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Author Topic: i know you guys up north will laugh but  (Read 2625 times)
BlueBee
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« Reply #40 on: January 06, 2014, 10:53:45 PM »

As of 11pm, we’re -30F windchill, -15F actual temp, and 20” of snow.  We’ve been having some ice quakes and various booms and bangs as sheathing and materials contract with the cold.  Wish I was someplace tropical like Finland about now  laugh
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T Beek
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« Reply #41 on: January 07, 2014, 05:22:11 AM »

If we are to believe the climate experts (scientists, not talking heads), well over 90% of them agree that besides global warming, extremes in weather will become our new normal.  There's been enough evidence for me to see (feel) it, how about the rest of you?

Increasing wind speed is a prediction that could become an issue for many around the globe.  Some scientists have determined a future when the wind never stops blowing.  Sailing anyone? grin

Only 21 below this AM, tomorrow begins our January thaw with a predicted high of 4….that's 4 above  laugh
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« Reply #42 on: January 07, 2014, 05:33:33 AM »

Bluebee;

Yesterday was the first time I ever heard the term "Frost Quakes". Read about it happening in Canada. Interesting.
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T Beek
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« Reply #43 on: January 07, 2014, 05:58:31 AM »

Bluebee;

Yesterday was the first time I ever heard the term "Frost Quakes". Read about it happening in Canada. Interesting.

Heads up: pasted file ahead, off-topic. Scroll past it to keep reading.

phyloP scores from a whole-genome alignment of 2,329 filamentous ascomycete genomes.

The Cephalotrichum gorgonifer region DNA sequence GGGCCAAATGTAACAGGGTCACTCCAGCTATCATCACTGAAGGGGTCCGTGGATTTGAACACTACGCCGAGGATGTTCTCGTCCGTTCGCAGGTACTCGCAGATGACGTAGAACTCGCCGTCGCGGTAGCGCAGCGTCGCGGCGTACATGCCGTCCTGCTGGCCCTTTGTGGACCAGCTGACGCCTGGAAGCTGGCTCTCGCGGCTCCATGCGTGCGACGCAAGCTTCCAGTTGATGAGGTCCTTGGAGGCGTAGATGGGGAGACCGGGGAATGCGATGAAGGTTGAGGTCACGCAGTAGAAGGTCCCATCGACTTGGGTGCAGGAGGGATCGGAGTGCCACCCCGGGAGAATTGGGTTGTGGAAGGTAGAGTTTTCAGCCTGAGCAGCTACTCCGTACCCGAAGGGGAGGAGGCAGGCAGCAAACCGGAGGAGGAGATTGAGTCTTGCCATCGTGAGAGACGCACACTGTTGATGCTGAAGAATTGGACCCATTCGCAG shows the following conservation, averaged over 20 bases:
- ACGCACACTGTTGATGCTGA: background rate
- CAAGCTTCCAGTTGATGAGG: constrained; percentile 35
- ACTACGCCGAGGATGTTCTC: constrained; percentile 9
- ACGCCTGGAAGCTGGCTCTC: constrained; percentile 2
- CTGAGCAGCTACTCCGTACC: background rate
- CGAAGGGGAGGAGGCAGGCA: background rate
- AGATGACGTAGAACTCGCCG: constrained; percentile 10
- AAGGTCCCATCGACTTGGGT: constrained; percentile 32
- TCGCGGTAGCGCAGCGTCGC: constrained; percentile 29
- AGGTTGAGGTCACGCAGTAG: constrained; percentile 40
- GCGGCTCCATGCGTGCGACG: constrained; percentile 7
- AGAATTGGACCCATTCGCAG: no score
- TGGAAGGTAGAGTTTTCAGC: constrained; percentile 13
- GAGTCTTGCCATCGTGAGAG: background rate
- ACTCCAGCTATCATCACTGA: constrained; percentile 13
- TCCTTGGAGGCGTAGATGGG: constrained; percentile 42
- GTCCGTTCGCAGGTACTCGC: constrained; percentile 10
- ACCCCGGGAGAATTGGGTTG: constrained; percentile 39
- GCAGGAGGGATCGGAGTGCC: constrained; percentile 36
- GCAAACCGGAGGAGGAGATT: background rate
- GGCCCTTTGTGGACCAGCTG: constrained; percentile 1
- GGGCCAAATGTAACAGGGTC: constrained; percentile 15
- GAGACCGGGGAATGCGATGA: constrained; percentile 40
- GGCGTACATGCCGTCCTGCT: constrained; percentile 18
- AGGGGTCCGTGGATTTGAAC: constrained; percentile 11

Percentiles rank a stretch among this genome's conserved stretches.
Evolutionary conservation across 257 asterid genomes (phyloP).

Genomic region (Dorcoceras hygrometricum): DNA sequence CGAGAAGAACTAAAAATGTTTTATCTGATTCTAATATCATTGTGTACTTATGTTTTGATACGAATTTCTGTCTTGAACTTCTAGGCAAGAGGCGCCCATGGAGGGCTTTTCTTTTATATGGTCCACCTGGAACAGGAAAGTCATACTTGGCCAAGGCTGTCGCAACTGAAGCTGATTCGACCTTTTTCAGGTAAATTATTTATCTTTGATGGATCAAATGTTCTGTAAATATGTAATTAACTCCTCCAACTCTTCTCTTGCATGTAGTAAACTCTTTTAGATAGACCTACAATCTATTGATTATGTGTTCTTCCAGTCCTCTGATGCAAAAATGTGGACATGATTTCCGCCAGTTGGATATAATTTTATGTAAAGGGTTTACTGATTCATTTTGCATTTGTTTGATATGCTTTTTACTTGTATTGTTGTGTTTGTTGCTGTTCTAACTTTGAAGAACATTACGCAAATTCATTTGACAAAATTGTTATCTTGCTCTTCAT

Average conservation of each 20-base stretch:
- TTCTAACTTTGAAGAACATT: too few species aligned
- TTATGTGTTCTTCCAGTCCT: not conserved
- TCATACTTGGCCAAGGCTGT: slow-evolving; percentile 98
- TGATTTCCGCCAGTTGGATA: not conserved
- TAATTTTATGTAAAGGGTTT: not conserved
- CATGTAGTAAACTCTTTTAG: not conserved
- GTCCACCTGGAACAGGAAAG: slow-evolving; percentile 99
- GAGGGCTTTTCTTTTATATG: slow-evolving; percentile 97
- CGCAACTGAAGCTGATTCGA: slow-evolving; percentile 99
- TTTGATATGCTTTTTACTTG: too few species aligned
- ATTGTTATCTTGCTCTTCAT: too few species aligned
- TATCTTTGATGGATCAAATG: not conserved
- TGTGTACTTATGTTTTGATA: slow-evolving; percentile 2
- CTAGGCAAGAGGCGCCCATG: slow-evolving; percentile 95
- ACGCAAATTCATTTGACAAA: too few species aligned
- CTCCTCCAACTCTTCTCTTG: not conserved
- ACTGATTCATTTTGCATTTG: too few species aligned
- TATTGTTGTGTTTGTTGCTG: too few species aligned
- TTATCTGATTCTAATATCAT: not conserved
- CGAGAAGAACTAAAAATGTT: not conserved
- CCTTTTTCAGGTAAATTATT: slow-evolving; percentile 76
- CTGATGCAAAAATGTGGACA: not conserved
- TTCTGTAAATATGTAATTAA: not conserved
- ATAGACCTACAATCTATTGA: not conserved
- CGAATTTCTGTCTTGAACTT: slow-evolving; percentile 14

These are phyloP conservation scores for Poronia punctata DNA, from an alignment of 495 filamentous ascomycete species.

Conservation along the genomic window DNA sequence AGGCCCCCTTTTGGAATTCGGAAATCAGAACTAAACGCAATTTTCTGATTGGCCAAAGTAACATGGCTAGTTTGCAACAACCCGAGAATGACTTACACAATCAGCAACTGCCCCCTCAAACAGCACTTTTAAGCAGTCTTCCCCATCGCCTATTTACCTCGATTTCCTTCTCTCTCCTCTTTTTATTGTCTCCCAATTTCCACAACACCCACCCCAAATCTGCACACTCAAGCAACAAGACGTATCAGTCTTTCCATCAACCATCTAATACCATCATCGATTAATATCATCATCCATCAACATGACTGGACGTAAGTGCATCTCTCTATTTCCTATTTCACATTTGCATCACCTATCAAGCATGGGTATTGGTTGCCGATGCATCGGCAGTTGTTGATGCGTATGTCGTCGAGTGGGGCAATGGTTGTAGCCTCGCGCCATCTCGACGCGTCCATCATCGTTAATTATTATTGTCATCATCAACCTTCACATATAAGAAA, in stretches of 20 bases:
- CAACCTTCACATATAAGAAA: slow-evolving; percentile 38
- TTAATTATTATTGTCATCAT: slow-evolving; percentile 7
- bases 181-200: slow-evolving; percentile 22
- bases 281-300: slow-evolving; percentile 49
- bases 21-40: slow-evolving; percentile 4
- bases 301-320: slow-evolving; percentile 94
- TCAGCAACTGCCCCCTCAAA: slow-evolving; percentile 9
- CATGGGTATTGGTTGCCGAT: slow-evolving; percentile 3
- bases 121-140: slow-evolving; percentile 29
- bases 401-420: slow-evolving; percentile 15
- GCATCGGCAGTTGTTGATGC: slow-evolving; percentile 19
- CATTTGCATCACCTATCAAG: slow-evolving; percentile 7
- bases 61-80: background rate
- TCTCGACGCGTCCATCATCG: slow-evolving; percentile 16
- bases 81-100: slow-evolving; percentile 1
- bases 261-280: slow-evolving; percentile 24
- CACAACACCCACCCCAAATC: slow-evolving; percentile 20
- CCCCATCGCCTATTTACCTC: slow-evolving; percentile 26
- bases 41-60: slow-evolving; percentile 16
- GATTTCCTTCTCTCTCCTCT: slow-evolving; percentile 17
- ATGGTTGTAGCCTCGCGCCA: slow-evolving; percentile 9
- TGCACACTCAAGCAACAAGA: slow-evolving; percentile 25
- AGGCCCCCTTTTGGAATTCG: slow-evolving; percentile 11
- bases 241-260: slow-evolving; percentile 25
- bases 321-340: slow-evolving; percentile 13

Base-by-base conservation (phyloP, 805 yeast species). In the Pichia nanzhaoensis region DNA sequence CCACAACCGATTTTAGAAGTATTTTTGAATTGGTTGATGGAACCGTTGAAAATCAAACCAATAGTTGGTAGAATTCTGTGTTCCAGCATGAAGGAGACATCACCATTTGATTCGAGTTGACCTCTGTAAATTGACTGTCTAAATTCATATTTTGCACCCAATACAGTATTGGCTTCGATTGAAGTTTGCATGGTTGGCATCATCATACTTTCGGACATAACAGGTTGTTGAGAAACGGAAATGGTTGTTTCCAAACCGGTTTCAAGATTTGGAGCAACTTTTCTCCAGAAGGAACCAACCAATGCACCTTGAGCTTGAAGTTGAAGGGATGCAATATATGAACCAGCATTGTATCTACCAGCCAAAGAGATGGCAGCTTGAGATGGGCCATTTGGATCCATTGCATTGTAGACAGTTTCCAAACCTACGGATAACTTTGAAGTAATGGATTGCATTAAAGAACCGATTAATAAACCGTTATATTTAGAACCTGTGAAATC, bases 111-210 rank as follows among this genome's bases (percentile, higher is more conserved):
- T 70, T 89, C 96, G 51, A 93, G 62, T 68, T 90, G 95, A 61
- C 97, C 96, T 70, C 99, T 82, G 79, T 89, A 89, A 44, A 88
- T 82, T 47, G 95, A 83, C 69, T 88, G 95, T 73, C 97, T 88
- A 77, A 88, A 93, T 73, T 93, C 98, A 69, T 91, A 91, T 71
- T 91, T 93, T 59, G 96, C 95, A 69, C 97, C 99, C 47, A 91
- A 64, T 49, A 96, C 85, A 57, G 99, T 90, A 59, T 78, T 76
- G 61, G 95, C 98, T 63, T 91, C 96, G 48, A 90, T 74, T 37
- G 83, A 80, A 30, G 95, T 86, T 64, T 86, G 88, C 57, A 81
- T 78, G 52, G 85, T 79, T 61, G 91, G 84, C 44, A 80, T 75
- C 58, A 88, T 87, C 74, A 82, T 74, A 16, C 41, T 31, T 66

This is perfect weather to witness 'frost quakes'  the more still it is the better to hear them.  Trees, lakes and structures all responding with CRACKS,  BANGS and BOOMS to the freeze up.  Its like the planet is talking IMO  cool  Nothing quite like standing near a tee that lets out a frost quake.  It'll shake you to your boots.

Was hoping for some sun spot activity, as the extreme cold brings about the best Northern Lights shows.  Alas, its not happening this time around.
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chux
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« Reply #44 on: January 07, 2014, 09:57:48 AM »

If we are to believe the climate experts (scientists, not talking heads), well over 90% of them agree that besides global warming, extremes in weather will become our new normal.  There's been enough evidence for me to see (feel) it, how about the rest of you?

Increasing wind speed is a prediction that could become an issue for many around the globe.  Some scientists have determined a future when the wind never stops blowing.  Sailing anyone? grin

Only 21 below this AM, tomorrow begins our January thaw with a predicted high of 4….that's 4 above  laugh

Well, keep in mind that the politically correct, get my research funded, get my name in the journals, crowd are dead-set against any person who disagrees with them. It is status-quo to believe in man-made global warming. If you disagree, you are not considered a scientist, nor are you intelligent. Many intelligent people look at the recorded weather history we do have, and believe that the weather patterns on this earth repeated in cycles. These cycles are slow. We could see a generation or two of extreme hot or cold, or wind, or all of it. For those generations, it will be rough before things swing again to a better climate situation. From what I've been reading and hearing, some scientist even back in the '70's were saying that we should expect to feel a shift toward cold weather now.